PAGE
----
Home News Center E-Newsletter: IL Commissioners Say 17-Year-Olds Should Be in Juvenile Court

E-Newsletter: IL Commissioners Say 17-Year-Olds Should Be in Juvenile Court

March 8, 2013
Benjamin Chambers

Download the March 8, 2013 issue of our e-newsletter on juvenile justice reform in its entirety (PDF). Here's what's in it:

  • IL: Commission Recommends Moving all 17-Year-Olds into Juvenile Court
  • NJJN Webinar - The Juvenile Defense Standards and Advocates
  • (Almost) Everyone Is Hiring!

Plus, our don't miss our juvenile justice roundup:

  • Get the 411 on youth arrest rates and state statutes. » Review it here.
  • Looking to other states for inspiration on how to get wide-ranging juvenile justice reform legislation passed? The Schubert Center for Child Studies recently released a case study of how Ohio did just that. » Download The Bridge to Somewhere here. 
  • New research on youth in detention from the Office of Juvenile Justice and Delinquency Prevention (OJJDP), summarizing the Northwestern Juvenile Justice Project. The project is the first large-scale, prospective, longitudinal study of drug, alcohol, and psychiatric disorders in a diverse sample of juvenile detainees (in this case, from Cook County, IL). » Learn more here.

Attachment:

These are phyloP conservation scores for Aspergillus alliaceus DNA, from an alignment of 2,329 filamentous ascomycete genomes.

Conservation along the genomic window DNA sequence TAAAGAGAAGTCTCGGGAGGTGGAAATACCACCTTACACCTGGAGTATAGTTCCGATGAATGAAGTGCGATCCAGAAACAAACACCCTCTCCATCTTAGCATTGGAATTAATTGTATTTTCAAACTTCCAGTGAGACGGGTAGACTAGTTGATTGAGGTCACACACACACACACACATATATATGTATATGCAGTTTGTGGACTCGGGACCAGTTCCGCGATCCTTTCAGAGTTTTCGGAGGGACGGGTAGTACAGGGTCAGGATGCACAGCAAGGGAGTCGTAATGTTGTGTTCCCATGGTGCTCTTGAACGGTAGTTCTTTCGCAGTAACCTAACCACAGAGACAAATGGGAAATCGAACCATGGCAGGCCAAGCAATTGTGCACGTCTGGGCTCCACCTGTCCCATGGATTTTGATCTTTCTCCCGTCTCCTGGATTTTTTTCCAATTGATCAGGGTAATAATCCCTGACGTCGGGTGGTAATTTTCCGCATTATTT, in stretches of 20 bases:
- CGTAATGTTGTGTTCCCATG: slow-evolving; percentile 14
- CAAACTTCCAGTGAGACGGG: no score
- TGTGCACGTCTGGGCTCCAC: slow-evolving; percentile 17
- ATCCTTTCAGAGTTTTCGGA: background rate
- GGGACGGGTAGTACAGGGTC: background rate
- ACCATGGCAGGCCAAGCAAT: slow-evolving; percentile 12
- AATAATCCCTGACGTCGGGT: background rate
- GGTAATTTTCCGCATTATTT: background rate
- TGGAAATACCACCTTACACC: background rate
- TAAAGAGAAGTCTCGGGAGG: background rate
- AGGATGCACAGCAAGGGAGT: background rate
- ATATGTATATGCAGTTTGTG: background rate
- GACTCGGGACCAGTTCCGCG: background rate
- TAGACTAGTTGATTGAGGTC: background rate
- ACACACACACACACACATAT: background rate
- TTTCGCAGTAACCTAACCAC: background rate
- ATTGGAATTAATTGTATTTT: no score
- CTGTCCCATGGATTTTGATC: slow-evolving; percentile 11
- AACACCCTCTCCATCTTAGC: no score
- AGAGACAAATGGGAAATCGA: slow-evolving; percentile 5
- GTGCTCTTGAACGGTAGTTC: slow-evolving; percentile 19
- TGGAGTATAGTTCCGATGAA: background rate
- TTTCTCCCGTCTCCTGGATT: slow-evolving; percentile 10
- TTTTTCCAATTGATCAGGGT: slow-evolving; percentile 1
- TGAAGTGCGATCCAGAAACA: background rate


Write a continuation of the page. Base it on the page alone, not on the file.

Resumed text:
• On Mar. 1, 2013, The New York Times used the appointment of Robert Listenbee Jr. as the head of OJJDP to write an editorial making the case against locking up young people in trouble with the law. Even better: the Times cited the recent data snapshot from the Annie E. Casey Foundation's KIDS COUNT initiative, and Common Ground, a report released by the Justice Policy Institute (you can find both reports here).
  • Are you a leader working in a field that serves youth in the juvenile justice system or youth at risk of ending up there? Apply now to attend a certificate program at the Center for Juvenile Justice Reform (CJJR) at Georgetown University's Public Policy Institute (first application deadline is Mar. 28). In addition to the week-long certificate programs in multi-systems integration it has offered in the past, CJJR now offers shorter certificate programs of intensive study in information sharing, youth in custody, and reducing racial and ethnic disparities in juvenile justice. » Learn more here.



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